Developer happiness: What you need to know

Developer happiness: What you need to know

Developers need the tools and the freedom to code quickly, without getting bogged down by compliance and security.

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A person needs the right tools for the job. There's nothing as frustrating as getting halfway through a car repair, for instance, only to discover you don't have the specialized tool you need to complete the job. The same concept applies to developers: you need the tools to do what you are best at, without disrupting your workflow with compliance and security needs, so you can produce code faster.

Over half—51%, to be specific—of developers spend only one to four hours each day programming, according to ActiveState's recent Developer Survey 2018: Open Source Runtime Pains. In other words, the majority of developers spend less than half of their time coding. According to the survey, 50% of developers say security is one of their biggest concerns, but 67% of developers choose not to add a new language when coding because of the difficulties related to corporate policies.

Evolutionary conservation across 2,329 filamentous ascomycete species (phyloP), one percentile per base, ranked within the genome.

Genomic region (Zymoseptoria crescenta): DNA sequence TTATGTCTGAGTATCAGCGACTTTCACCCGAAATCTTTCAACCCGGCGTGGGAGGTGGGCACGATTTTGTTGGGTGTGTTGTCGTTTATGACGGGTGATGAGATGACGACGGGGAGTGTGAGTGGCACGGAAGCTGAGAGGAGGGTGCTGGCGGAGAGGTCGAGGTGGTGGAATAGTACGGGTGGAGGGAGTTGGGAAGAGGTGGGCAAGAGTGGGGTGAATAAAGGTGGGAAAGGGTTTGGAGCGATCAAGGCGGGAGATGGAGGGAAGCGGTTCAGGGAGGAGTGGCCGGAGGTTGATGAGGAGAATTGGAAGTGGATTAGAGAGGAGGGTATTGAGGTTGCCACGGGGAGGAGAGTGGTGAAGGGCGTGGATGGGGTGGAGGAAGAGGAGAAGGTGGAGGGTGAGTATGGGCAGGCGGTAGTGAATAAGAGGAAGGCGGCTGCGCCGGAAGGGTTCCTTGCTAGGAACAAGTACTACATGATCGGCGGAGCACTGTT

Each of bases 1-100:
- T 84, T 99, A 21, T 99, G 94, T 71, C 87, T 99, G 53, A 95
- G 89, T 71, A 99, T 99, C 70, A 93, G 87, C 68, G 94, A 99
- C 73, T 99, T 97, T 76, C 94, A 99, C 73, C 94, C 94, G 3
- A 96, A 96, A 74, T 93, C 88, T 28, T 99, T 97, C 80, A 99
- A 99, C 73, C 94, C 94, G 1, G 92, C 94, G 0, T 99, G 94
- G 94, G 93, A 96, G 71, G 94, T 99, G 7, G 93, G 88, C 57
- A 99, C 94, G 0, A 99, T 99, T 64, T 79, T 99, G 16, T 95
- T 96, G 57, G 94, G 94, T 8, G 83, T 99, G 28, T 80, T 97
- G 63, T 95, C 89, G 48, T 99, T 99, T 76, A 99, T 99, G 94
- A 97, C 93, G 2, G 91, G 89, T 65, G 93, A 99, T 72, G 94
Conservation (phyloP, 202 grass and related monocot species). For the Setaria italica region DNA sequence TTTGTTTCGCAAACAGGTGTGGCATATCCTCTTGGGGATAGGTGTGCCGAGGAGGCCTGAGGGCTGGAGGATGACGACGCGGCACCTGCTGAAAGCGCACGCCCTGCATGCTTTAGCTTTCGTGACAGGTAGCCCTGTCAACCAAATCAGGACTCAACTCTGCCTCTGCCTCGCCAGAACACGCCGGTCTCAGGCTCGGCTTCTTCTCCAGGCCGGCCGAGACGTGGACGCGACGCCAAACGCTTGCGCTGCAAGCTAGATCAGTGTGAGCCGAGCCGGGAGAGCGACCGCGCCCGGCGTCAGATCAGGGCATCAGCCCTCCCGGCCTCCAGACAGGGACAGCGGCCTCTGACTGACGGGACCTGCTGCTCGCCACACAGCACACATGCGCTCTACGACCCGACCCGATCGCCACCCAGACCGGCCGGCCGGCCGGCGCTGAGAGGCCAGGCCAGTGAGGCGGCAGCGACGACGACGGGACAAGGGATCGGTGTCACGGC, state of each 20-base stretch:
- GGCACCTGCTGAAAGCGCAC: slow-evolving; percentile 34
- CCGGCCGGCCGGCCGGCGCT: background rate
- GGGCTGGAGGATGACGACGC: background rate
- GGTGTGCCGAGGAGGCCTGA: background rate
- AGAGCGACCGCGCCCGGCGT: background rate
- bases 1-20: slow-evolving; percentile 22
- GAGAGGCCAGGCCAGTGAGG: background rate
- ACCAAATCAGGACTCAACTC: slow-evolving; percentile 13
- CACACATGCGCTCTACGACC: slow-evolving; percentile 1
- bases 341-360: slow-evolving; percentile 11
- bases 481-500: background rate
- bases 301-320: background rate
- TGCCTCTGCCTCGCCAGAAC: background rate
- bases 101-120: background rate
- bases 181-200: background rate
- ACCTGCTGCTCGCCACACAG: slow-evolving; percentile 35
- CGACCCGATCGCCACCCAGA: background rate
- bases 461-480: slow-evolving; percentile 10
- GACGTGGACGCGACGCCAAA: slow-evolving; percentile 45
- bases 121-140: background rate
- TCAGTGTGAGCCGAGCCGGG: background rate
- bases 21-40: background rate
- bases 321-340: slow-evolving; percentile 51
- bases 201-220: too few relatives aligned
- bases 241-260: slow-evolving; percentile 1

The result is developers have to devote time to non-coding activities like retrofitting software for security and compliance criteria checked after software and languages have been built. And they won't choose the best tool or language for the job because of corporate policies. Their satisfaction goes down and risk goes up.

So, developers aren't able to devote time to high-value work. This creates additional business risk because their time-to-market is slowed, and the organization increases tech debt by not empowering developers to decide on "the best" tech, unencumbered by corporate policy drag.

Baking in security and compliance workflows

How can we solve this issue? One way is to integrate security and compliance workflows into the software development process in four easy steps:

1. Gather your forces

Get support from everyone involved. This is an often-forgotten but critical first step. Make sure to consider a wide range of stakeholders, including:

  • DevOps
  • Developers
  • InfoSec
  • Legal/compliance
  • IT security

Stakeholders want to understand the business benefits, so make a solid case for eliminating the security and compliance checkpoints after software builds. You can consider any (or all) of the following in building your business case: time savings, opportunity cost, and developer productivity. By integrating security and compliance workflows into the development process, you also avoid retrofitting of languages.

2. Find trustworthy sources

Next, choose the trusted sources that can be used, along with their license and security requirements. Consider including information such as:

  • Restrictions on usage based on environment or application type and version controls per language
  • Which open source components are allowable, e.g., specific packages
  • Which licenses can be used in which types of environments (e.g., research vs. production)